"Obviously there’s a lot of competition now that didn’t exist a few years ago, so I think it’s a great time to be a buyer, as there’s no lack of great work being made," he offers. "Being part of a team that’s developing a brand within a much larger brand for documentary film is very exciting, as these kinds of opportunities don’t come around a lot." As for what Harrington will be looking for when he hits IDFA and other conferences and festivals over the course of 2016, including the upcoming Realscreen Summit, he says he’ll be in the market to acquire between six to 10 docs for 2016-2017, but that number can potentially expand depending on what’s on offer. "We’re examining the landscape every day, so if the right project comes along, that rule can be broken because we’re very flexible and nimble in terms of how we approach the work," he says. "I want us to be dedicated to finding the best projects out there that fit the Discovery brand, and if the right projects come along, we’re comfortable enough to explore increasing the amount of films that we’re able to invest in."


Over at WIRED, an interview with Fred Armisen takes the parody that began in Documentary Now! and turns it up to 11:

Everyone has their own memory of the first time they heard the iconic yacht-rock band Blue Jean Committee. "I remember, as a young journalist, seeing [them live] and going 'holy shit,'" says Cameron Crowe. "'Hold onto this moment; this is magic.'" As Daryl Hall of Hall & Oates puts it, "A band like Blue Jean Committee? That only comes once in a lifetime." The name BJC not ringing any bells? Then maybe it’s time for you to hear Fred Armisen’s poetic lyrics of Bill Hader’s sweet falsetto for the very first time. That's right: The comedic genuises behind the IFC series Documentary Now! have taken their parody "Gentle & Soft: The Story of Blue Jean Committee," which acted as the season finale, and turned the parody up to 11. Today, their personae—blue-collar Chicago sausage loyalist Gene Allen (Armisen) and enterprising, aging rock star Clark Honus (Hader)—are releasing Catalina Breeze, a seven-song EP they call the "quintessential California record."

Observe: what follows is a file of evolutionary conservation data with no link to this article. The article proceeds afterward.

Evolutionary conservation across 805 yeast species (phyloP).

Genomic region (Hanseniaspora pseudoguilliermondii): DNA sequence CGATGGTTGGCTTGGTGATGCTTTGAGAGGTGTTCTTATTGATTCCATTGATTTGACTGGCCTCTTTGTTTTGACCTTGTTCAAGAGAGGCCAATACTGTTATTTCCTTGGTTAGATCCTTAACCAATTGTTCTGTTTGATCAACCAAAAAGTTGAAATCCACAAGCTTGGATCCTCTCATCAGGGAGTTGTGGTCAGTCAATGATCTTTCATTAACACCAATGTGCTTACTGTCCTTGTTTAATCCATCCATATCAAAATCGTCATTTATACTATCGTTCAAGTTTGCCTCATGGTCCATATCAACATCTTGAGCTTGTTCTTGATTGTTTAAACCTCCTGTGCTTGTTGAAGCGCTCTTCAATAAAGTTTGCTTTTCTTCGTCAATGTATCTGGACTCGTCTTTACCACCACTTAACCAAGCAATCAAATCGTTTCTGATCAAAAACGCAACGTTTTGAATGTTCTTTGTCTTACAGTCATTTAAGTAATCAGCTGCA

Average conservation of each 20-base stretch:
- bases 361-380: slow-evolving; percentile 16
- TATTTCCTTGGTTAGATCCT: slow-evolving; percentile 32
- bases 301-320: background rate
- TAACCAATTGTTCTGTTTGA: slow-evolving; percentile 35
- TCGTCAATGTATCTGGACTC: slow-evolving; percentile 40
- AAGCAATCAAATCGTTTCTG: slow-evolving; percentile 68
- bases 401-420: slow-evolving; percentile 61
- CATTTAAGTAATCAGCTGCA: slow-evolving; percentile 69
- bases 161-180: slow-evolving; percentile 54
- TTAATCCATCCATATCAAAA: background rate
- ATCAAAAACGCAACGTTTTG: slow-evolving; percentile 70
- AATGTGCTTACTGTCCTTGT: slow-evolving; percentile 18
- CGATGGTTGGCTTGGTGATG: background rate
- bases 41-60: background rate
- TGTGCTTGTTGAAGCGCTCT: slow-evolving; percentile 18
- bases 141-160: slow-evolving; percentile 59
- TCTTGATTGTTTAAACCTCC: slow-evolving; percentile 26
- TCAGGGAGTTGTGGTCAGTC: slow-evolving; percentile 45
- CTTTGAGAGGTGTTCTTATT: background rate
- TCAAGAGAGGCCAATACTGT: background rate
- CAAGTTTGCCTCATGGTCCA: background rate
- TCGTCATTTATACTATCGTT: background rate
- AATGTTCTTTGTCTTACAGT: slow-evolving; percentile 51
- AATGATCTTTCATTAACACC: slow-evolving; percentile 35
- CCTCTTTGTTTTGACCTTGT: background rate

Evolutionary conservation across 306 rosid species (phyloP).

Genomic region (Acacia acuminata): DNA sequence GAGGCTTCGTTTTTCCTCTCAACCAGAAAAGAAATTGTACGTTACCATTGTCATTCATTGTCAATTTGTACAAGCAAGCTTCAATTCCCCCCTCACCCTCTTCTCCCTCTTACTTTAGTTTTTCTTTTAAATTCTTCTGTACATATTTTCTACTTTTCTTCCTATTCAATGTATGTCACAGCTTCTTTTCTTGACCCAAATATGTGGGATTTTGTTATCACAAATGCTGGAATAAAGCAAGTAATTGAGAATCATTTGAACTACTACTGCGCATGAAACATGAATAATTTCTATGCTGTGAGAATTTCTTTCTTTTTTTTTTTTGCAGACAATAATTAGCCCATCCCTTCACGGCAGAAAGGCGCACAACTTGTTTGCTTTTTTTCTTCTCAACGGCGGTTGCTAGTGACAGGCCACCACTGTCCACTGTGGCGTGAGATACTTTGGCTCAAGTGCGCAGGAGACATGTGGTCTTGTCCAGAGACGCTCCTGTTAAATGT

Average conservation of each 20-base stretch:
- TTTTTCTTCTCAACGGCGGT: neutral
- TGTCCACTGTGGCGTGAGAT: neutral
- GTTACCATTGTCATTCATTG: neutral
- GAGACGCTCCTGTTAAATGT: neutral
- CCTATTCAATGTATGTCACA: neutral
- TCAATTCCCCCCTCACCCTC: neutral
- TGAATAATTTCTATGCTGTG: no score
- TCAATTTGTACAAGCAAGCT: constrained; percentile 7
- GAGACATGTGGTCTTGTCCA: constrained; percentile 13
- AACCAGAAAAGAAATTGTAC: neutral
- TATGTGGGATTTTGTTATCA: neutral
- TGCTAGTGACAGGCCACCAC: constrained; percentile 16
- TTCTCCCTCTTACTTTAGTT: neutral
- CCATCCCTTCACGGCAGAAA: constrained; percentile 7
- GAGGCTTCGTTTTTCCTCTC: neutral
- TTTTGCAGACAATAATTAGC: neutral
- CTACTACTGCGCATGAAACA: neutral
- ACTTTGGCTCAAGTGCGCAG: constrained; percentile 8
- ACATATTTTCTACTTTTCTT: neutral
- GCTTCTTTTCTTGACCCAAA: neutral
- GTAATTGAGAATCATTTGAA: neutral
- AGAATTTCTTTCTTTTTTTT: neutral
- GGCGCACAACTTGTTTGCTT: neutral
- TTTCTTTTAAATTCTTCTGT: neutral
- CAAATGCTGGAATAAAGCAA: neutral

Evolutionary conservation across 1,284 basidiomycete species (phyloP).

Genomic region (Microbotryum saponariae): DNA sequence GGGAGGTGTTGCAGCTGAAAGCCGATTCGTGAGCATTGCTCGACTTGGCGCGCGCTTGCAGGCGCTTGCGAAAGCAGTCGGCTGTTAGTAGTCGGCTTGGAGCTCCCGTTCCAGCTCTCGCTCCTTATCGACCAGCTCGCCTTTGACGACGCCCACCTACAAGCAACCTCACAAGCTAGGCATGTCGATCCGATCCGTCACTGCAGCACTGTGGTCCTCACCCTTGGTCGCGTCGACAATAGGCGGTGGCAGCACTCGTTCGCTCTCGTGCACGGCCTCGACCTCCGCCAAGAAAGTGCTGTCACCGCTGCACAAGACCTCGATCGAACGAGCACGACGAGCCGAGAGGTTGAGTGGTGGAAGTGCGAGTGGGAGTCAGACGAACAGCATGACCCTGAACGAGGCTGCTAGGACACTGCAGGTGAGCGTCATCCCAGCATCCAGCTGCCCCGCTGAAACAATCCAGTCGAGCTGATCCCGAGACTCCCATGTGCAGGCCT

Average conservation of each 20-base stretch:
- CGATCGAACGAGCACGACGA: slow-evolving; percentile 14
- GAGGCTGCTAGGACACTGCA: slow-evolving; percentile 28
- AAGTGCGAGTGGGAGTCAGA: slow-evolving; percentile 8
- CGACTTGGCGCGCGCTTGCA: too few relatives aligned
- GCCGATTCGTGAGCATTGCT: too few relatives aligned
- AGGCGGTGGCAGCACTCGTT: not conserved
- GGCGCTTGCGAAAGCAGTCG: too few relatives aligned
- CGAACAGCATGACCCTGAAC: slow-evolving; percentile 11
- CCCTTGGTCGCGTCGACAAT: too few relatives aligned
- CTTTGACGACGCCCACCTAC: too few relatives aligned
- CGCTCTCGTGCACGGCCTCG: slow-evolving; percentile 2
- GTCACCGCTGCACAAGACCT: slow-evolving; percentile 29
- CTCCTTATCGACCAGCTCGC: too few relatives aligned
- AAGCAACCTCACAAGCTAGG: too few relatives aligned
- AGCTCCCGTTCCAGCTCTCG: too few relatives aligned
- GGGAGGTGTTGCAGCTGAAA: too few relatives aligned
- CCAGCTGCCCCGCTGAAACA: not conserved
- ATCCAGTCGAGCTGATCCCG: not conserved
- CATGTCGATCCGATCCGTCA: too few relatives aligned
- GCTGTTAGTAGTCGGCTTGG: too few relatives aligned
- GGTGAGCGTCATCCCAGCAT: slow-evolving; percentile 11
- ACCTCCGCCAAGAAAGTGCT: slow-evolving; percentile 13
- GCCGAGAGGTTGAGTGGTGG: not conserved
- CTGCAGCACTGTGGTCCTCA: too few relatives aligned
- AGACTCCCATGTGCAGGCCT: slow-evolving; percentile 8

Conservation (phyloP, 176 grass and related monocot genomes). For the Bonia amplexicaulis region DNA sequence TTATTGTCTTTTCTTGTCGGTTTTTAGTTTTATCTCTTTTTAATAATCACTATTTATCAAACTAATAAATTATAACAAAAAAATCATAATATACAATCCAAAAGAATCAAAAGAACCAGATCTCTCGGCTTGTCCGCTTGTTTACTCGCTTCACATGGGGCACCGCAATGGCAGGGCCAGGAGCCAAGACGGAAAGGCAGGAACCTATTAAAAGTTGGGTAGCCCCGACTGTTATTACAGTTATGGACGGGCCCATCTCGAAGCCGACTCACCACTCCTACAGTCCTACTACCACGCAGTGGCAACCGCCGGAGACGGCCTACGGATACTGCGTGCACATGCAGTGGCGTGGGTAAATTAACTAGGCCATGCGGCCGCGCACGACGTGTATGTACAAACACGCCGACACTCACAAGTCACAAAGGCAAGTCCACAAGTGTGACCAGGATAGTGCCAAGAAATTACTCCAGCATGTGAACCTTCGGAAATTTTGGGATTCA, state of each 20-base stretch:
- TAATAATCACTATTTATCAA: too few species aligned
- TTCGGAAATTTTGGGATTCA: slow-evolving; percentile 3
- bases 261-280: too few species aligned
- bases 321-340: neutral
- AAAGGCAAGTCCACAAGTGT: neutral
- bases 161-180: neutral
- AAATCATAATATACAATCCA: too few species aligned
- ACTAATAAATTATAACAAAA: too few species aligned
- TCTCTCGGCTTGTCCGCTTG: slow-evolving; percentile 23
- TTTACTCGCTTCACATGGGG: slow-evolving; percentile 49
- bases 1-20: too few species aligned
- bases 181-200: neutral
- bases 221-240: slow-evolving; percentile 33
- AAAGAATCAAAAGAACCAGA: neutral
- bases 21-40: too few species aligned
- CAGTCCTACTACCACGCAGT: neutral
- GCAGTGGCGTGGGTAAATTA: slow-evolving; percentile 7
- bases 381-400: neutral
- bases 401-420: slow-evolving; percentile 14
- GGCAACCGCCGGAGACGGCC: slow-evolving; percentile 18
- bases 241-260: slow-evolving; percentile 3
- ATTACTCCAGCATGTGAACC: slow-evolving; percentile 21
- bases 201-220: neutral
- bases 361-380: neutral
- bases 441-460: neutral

From the archives, Fall 2013 -- Labs at MIT and Harvard Move the Form Forward:

The key is to play with narrative storytelling. But since this is all new, there are questions about how to move forward, and this is the focus of the Open Documentary Lab. Housed in the Comparative Media Studies Department, the Lab puts a framework around new media: How do you grapple with technological innovation? What are the ethical questions involved in new media? How do people learn how to use it? Both academic and experimental, the Comparative Media Studies Department offers bachelor's and master's degrees, with sights set on a PhD track in the future. There is also the hands-on lab, where students can take what they've learned in classes and experiment with real-world applications.


In the news:

Betsy Steinberg Appointed Executive Director of Kartemquin Films
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DOC NYC: Alpert, Nevins on “Castro,” archive chat heats up
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'Lockup' VR experience goes live
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Showtime Taps CNN Films’ Vinnie Malhotra for New Role